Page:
At Design Concepts, we think of the full Product Development Process. That means we support our clients not just through Strategy, Design and Engineering, but also the ‘intangibles’ along the way.
That’s where our Visual Communications department comes in. We’re a nimble group with a wide range of skills to call upon. One of the ways we help our internal teams and clients is when presentations need to live on after our work is done.
Pitching your idea or point of view can be an intimidating opportunity. It’s important to get your information across in a way that’s compelling to your audience. We turn to tools like video, motion graphics and even the ubiquitous PowerPoint when presenting information to an audience. To make a powerful storytelling presentation, it’s important to start with a creative brief. See Shelby’s blog post about this important tool for a more in-depth look at how we use it.
After we determine the audience and the main message, we start by planning out the script of the story. Then we can support the message with strong visuals to make sure the point of view is clear and compelling. Adding motion at the right moments can enhance even a PowerPoint and keep your audience engaged. Here are our best practices for creating compelling, storytelling presentations:
1. Keep it short
Videos, especially, should not be more than 2 minutes. It’s important to write and approve the script before starting the video/motion graphics process. PowerPoint is a presentation tool, not a reporting document tool. Create a compelling presentation by prioritizing the most important information and move all of the other supporting information to an appendix for later reading.
2. Get to the point in the beginning
All stories should have a beginning, middle, and end. Start by sharing the presentation goal with the audience. People listen better if they know why they are there and what the purpose is.
3. Connect the dots in the middle
Ask yourself what you want the audience to do with the information presented. Feel educated on the topic? Make a decision? Understand or gain empathy for a group? If you get stuck, think about what the audience perspective will be by finding and highlighting the “so what” or decide what output you want from the group. Also, help your audience follow along by considering transitions between different information sections.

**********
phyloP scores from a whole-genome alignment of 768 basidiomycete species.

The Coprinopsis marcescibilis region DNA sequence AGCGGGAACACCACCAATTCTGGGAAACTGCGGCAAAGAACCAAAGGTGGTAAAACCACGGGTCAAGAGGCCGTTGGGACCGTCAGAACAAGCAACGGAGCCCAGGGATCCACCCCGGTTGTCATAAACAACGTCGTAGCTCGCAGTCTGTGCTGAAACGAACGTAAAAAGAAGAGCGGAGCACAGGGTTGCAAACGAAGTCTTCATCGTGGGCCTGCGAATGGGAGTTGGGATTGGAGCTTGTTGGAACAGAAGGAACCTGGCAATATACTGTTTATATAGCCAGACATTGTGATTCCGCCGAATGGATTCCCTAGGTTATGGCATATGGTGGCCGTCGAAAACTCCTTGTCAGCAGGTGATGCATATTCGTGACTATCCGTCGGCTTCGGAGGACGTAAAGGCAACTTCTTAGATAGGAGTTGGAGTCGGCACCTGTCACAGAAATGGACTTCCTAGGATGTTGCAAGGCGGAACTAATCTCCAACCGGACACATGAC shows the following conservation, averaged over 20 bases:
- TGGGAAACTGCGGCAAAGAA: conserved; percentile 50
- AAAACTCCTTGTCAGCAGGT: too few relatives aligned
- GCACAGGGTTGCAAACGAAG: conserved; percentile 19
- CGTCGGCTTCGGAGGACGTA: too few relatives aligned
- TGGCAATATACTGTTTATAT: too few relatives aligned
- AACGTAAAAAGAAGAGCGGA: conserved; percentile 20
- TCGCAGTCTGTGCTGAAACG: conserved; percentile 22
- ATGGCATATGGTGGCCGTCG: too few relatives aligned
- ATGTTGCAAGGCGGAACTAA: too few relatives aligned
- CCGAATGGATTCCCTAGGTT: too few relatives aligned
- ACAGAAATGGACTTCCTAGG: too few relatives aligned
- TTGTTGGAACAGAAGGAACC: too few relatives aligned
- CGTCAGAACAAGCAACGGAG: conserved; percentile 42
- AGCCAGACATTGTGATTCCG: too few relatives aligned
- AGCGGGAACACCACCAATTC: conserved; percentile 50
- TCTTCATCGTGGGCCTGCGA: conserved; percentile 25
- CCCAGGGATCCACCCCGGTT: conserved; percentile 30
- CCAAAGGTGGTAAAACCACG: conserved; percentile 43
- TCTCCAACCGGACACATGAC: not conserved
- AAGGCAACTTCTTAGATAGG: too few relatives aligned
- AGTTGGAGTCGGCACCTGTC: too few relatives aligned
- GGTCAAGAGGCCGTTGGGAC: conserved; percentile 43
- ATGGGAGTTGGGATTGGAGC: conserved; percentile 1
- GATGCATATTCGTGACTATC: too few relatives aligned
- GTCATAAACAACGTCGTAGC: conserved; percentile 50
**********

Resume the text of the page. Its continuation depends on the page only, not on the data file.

4. End with a call-to-action
Make sure the presentation culminates in a call to action or a summary. An example of a call to action is “Reframe your point-of-view from…”, “Please, consider our recommendation to…” or “The main point was [blank], but you can learn more by [blank]…”
5. Make motion meaningful
Motion graphics, video, and even PowerPoint animations can be used to pace a presentation. But use these tools carefully, making sure it’s not distracting from your message.
6. Use simple visuals and text
Using creative-commons images from sites like Unsplash or iconography from Noun Project is a great way to enhance text-heavy presentations. Bold titles and no more than three sizes of type will help clearly communicate information. If you have a lot of text on one slide or you can’t read it from the back of the room, try breaking it up to several slides. Again, it’s about presenting information, not documenting all of the data for a report. If you have more to document, consider making a separate hand-out that you bring to the meeting.
7. Don’t forget to format check
There’s nothing more distracting to an audience than misspelled words or fuzzy pictures on a slide. Leave enough time to have someone with “fresh eyes” look for typos and spin through the presentation for things like missing footers, repeated shapes/text “jumping around” slightly from slide to slide, or pixelated images. A consistent layout will help the audience focus on your message.
Want to see some examples of how we put these tips into action? Visit our Visual Communication page for case studies and more articles.
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